Allergies exist when our immune system mistakes a harmless substance for a toxin or pathogen. For instance when we get hay fever, it’s because our immune system is treating the pollen as though it were a bacterial infection and thus increasing the production of histamines to the point where we get swelling, muscle contraction and itching. There are countless allergies as well as intolerances (in which a food simply contains something that our body is sensitive to) and identifying them can often shed light on unexplained symptoms and thus change our lives for the better.
The problem is identifying these allergies when we consume so much and come into contact with so many other substances – and at the same time scientists are constantly discovering new allergies any of which might explain any symptoms. And to make matters more difficult recent research is now suggesting that we may even be able to become allergic to our own hormones and if you are a woman who has experienced itching and skin problems in conjunction with pregnancy or your menstrual cycle then it’s possible you could be suffering from a progesterone allergy. Read on for more information.
What Is Progesterone?
Progesterone, also referred to as P4, is a steroid hormone that plays a role in the menstrual cycle, pregnancy and embryogenesis (the formation of embryos). This hormone is produced in the ovaries (and in the corpus luteum after ovulation) and in the adrenal glands and placenta during pregnancy. It is also stored in fat tissue (adipose tissue). During pregnancy amounts of progesterone increase and this is first of all from the corpus luteum (which is saved when there is a presence of human chorionic gonadotropins from the conceptus), and then after week 8 from the placenta. Cholesterol is used as the substrate and it then enters the maternal circulation and fetal circulation. Progesterone is also found in milk products, and after consuming milk there is more bioavailable progesterone. Progesterone can also be consumed in pill form in order to prevent miscarriage and to encourage fertility.
Roles of Progesterone in Pregnancy
During pregnancy extra progesterone is produced for several reasons and is mostly effective in conjunction with estrogen.
• Firstly it causes the endometrium to develop and secrete fluid.
• It also maintains the functions of the placenta and fights off unwanted cells around the womb.
• It keeps the endometrium thickened.
• It stops the uterus from making sudden movements.
• It prevents lactation (so that it occurs only after birth).
• It strengths the mucus plug that covers the cervix thereby preventing infection.
• Strengthens the pelvic muscles.
• Stops contractions in the uterus.
Once the pregnancy ends, the levels of progesterone drop off and this is what gives the body its cue to begin contractions and start child birth.
There are unfortunately some negative side effects of progesterone and these can include constipation, heart burn, running nose, higher chance of kidney infection, poor eyesight, headaches, anemia, bloating, fatigue, vomiting, vaginal dryness, breast pain, nervousness, excessive urination, irritability and depression among others – though these are significantly more likely when consuming progesterone as a supplement.
Another unfortunate potential side effect from progesterone is allergy. This is also known as ‘autoimmune progesterone dermatitis’ in its most recognized form. Here the allergy is actually an allergy to the combination of hormones caused in pregnancy and the menstrual cycle. Until recently researchers had written off the possibility that someone could be allergic to their own hormones as it was believed the molecules were too small to be identified by the autoimmune system. However more recent studies have demonstrated that the combination of the estrogen and progesterone makes the molecules large enough to be mistaken for toxins.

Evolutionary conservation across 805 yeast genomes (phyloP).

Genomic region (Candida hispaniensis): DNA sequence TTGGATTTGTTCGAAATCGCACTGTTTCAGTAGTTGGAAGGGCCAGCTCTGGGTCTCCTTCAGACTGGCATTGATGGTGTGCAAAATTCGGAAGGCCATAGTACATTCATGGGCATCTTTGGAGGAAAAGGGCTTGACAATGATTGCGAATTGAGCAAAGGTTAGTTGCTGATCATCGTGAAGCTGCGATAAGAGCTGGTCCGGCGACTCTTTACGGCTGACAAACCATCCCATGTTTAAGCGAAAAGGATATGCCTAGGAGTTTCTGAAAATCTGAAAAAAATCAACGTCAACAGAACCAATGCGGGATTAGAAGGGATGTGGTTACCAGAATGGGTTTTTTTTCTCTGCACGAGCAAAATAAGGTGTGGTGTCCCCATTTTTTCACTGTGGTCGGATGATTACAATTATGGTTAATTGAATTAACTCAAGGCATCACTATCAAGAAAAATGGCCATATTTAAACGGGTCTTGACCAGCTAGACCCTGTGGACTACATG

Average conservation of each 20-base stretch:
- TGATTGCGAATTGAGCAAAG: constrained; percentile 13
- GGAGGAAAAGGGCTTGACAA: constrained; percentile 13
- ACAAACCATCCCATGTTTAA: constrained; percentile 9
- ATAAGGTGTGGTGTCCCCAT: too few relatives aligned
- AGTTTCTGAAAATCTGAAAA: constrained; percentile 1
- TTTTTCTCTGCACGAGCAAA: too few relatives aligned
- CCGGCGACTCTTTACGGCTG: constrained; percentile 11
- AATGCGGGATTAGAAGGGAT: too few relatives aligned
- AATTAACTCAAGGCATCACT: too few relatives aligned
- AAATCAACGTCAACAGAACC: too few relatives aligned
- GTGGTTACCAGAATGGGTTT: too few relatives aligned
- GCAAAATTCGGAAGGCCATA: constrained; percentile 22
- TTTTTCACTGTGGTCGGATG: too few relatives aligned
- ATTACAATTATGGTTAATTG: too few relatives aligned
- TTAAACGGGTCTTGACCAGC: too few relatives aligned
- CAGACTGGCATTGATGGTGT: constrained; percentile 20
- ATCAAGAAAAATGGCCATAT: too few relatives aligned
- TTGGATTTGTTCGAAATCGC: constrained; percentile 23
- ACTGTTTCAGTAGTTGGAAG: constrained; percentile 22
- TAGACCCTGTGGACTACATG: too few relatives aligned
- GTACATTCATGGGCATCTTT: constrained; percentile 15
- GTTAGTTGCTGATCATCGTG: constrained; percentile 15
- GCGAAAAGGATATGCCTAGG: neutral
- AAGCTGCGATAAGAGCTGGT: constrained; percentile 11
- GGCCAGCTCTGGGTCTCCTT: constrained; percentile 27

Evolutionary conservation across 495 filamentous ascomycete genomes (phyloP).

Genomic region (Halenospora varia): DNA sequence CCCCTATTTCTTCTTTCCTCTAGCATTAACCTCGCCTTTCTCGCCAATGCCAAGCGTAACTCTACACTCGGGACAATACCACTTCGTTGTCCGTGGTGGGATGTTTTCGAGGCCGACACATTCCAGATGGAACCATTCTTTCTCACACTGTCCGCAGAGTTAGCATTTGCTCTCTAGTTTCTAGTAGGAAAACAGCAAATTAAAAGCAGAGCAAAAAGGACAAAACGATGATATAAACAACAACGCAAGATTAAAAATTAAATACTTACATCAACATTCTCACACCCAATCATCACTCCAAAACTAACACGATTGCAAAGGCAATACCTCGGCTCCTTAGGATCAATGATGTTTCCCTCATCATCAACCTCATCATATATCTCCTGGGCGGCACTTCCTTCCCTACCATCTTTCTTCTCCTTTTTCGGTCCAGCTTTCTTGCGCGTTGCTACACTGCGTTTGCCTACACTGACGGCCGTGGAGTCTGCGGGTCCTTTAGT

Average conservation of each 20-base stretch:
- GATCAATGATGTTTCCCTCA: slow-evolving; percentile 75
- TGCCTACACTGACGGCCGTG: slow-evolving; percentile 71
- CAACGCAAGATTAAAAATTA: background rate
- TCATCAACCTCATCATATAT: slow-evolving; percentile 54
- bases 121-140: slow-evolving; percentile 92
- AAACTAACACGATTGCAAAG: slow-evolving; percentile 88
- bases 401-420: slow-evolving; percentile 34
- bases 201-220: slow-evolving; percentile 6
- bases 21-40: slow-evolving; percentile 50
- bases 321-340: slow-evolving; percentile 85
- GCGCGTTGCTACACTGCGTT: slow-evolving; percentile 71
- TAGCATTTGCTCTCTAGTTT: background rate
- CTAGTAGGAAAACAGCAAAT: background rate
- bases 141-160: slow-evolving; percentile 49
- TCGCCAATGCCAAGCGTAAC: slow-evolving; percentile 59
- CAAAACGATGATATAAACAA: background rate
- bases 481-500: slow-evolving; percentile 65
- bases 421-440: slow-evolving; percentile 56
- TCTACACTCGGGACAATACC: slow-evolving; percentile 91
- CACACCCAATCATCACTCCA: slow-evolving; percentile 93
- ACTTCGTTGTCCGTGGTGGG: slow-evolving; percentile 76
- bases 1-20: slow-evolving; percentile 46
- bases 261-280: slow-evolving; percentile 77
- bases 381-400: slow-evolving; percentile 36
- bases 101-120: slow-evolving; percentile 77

The main symptoms are a generalized rash and this tends to occur in the perimenstrual period or after the use of progesterone supplementation. This rash might appear as urticarial papules, deep lesions, eczema eruption often with burning or pain.
Interestingly however it is not universally agreed that autoimmune progesterone dermatitis is in fact caused by allergy to the progesterone – and it has been proposed that it could instead be a result of leukocytes having progesterone receptors (leukocytes regulate allergic responses) meaning that the progesterone could simply increase other immune responses.
Progesterone allergy is something that has been discovered relatively recently and so research is still being done into potential cures. One obvious solution where the problem is linked in to the menstrual cycle is to use contraceptive methods in order to control ovulation and thereby suppress progesterone. Likewise in pregnancy it is advisable not to use progesterone supplementation where possible. Conjugated estrogens have also been used with some success, as has prophylactic treatment with the androgen danazol. Of course you should also limit your consumption of milk which increases the amount of bioavailable progesterone in the body. The product ‘Singulair’ may be useful as it can reduce the action of leukocytes – note though that this may have effects on the mood, and you should consult with your doctor before starting any medication.
In conclusion, if you are suffering from a rash that seems to tie in with your menstrual cycles, pregnancy or the use of progesterone supplementation then you may be suffering from a progesterone allergy or intolerance. If possible, then try to reduce your intake of progesterone and consider going on the pill – but make sure to consult with your doctor before you make any major changes to your diet or medication.
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